In one example, the chasing lights may be a string of adjacent lights (e.g. LEDs) mounted into or on the side tubes 12 and/or sliding the surface 14. The lights can cycle on and off frequently (approximately every 0.5 seconds) to give the illusion of the lights moving along the length of the slide. The lights may have a one-direction running pattern heading toward the runway end 18 of the slide. It is possible to provide several separate circuits of lights (channels) that are used to create a chase effect/simulation of motion achieved by turning the circuits ON and OFF in sequence.

It is possible for embodiments to have lights positioned along each body side tube 12 of the evacuation system 10. It is also possible for embodiments to have lights positioned along the sliding surface 14 of the evacuation system 10. In a further embodiment, it is possible to have lights positioned along each body side tube 12 and along the sliding surface 14 of the evacuation system 10.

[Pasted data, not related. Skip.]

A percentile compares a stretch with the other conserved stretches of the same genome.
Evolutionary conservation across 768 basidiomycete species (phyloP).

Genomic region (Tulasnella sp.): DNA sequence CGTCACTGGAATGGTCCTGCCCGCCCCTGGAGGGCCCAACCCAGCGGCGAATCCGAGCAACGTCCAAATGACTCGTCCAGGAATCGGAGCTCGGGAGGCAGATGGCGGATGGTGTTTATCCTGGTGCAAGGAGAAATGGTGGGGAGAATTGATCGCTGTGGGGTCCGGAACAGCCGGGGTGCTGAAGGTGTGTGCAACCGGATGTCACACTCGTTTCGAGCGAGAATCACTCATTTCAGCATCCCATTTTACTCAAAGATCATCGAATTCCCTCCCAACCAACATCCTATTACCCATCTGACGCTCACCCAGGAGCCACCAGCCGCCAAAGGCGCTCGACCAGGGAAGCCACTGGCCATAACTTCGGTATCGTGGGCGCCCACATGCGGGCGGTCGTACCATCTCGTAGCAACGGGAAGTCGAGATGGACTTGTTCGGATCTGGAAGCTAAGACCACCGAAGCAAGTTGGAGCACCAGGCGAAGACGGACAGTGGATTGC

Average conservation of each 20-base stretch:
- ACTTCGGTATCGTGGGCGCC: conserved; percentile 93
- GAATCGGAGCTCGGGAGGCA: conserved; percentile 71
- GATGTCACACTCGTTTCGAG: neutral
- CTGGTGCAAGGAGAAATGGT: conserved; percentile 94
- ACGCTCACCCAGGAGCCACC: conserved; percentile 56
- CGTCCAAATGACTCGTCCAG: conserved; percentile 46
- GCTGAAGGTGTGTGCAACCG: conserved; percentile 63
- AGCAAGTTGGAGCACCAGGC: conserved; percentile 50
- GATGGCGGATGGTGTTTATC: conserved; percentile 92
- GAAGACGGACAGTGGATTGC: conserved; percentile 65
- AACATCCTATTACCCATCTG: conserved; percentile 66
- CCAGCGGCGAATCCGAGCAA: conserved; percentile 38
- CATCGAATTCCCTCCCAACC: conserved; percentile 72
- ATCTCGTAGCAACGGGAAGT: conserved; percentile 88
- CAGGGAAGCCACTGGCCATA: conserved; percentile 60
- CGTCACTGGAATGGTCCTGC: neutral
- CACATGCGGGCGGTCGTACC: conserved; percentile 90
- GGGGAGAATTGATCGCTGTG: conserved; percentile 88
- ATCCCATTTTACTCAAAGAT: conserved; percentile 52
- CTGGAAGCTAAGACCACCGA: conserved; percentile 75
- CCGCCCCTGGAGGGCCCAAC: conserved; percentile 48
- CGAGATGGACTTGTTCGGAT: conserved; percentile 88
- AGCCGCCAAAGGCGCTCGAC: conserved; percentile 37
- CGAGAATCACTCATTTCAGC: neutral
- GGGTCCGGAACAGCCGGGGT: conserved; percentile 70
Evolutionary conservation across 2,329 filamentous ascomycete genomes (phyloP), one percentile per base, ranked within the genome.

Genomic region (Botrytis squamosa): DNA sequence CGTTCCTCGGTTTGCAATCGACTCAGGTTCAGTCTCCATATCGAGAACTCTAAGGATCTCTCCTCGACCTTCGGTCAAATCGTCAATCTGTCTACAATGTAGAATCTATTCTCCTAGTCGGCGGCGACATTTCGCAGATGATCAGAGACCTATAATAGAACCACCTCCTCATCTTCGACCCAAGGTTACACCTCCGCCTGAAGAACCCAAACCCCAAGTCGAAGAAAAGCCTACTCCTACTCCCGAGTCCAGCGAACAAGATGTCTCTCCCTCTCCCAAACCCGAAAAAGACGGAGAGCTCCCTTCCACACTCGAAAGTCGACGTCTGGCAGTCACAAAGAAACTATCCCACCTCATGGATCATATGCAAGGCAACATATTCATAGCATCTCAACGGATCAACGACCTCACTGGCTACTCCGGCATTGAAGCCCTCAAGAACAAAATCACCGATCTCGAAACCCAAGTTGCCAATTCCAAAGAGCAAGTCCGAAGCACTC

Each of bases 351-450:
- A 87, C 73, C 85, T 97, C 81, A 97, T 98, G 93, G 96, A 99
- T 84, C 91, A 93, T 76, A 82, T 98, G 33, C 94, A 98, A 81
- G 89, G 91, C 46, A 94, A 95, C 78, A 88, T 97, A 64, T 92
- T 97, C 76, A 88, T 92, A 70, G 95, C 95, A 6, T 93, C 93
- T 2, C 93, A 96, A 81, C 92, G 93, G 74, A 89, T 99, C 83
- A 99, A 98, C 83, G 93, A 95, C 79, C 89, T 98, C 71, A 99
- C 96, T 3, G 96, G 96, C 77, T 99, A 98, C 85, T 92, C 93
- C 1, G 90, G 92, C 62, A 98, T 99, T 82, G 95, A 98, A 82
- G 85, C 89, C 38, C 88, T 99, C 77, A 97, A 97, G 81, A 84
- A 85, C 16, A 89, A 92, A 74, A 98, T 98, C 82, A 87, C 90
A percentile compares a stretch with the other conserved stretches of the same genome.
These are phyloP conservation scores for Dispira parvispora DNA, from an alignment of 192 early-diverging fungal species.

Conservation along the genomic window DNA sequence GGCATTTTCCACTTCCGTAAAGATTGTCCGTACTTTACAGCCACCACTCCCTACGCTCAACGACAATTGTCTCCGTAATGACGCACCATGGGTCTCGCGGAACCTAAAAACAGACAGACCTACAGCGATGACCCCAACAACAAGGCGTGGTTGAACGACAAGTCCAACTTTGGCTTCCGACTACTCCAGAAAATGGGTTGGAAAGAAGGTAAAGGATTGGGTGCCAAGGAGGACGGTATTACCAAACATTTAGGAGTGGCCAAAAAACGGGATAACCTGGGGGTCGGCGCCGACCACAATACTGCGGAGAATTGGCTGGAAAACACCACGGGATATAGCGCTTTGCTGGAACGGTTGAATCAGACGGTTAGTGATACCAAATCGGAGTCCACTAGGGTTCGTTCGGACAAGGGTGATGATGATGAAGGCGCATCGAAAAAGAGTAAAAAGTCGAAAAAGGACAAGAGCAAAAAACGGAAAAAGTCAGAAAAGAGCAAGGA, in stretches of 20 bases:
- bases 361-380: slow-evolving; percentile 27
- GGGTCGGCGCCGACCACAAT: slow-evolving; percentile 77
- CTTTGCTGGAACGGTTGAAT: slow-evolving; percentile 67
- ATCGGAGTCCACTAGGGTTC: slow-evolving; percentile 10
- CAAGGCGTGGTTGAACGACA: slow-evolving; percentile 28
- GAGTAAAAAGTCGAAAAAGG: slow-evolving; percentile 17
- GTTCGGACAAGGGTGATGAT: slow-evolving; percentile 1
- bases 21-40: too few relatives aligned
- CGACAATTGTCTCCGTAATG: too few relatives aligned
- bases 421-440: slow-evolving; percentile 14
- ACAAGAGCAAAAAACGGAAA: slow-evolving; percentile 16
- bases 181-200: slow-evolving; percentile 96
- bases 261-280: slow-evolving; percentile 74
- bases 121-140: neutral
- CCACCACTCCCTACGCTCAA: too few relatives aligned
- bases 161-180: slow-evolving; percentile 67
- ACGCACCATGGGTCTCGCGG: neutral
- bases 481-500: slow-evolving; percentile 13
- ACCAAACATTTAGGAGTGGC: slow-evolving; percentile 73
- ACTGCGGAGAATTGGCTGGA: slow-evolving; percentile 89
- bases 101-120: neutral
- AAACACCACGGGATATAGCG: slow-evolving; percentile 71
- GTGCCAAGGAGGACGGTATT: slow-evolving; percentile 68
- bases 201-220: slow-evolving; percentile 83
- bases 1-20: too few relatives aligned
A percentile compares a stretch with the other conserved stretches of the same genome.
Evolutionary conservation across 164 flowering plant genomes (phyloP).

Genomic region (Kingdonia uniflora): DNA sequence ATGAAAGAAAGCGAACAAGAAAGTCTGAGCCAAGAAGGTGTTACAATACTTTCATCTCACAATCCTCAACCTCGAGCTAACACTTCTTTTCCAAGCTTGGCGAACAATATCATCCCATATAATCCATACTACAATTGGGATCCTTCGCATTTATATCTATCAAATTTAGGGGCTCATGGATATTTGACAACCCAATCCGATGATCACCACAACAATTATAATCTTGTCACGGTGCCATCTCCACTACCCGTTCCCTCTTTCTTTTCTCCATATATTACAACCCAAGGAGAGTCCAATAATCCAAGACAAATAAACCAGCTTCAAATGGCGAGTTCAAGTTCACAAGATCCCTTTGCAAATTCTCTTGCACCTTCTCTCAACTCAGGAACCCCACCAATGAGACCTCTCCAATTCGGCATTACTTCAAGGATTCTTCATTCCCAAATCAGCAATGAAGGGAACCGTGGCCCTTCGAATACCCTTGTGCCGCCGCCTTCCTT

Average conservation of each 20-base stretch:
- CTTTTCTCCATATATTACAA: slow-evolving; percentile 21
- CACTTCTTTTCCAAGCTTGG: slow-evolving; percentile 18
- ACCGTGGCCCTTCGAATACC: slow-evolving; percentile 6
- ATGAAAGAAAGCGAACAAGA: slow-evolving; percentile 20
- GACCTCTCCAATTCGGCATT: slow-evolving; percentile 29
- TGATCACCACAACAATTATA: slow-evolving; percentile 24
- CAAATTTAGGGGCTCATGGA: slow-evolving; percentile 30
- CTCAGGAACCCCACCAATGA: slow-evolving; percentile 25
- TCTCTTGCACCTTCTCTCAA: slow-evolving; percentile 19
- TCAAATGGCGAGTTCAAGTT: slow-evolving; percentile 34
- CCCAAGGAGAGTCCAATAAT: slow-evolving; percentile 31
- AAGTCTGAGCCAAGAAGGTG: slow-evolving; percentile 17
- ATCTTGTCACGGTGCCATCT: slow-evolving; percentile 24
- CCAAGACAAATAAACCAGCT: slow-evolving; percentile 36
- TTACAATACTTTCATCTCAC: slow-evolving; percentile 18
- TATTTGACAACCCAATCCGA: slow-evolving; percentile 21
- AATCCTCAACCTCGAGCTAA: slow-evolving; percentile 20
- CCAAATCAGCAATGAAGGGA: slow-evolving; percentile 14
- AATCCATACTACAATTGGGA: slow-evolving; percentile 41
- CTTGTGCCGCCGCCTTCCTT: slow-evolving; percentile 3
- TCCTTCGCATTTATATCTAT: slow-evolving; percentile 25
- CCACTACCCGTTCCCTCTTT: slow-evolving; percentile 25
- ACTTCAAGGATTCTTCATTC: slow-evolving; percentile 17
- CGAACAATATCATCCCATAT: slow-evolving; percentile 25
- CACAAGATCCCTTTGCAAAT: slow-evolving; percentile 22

In one embodiment illustrated by FIG. 1, the running/“moving” lights 20 may be positioned along the side tubes 12 of the evacuation system 10. The lights 20 may be positioned external to the tubes 12, internal to the tubes 12, or both. Lights 20 may be positioned on a single side tube, but it has been found most beneficial to provide lights 20 along both of the side tubes 12, giving the illusion of a tunnel or channel that the evacuee will traverse. The lights 20 can be programmed to flash in sequential order from the sill end 16 to the runway end 18, providing visual cues to the evacuees as to the path and direction they are to take along the entire evacuation system 10. In one example, the lights 20 may flash more quickly at the entry/sill end 16 of the slide and slow their flashing speed at the exit/runway end 18 of the evacuation system 10. It is also possible to provide lights that flash in different colors at different times. It is also possible to provide lights 20 along only a portion of the slide. For example, lights 20 may be provided at the entry/sill end 16 and not continue all the way to the exit/runway end 18 of the slide 10. This example is illustrated by FIG. 2. FIG. 3 illustrates a dual lane evacuation slide 42 with lane lights 20 positioned along the side tubes 12. Although not shown, it is also possible to provide lights on the divider 42 of the dual slide, to indicate that two sliding surfaces are available for two passengers to use at the same time.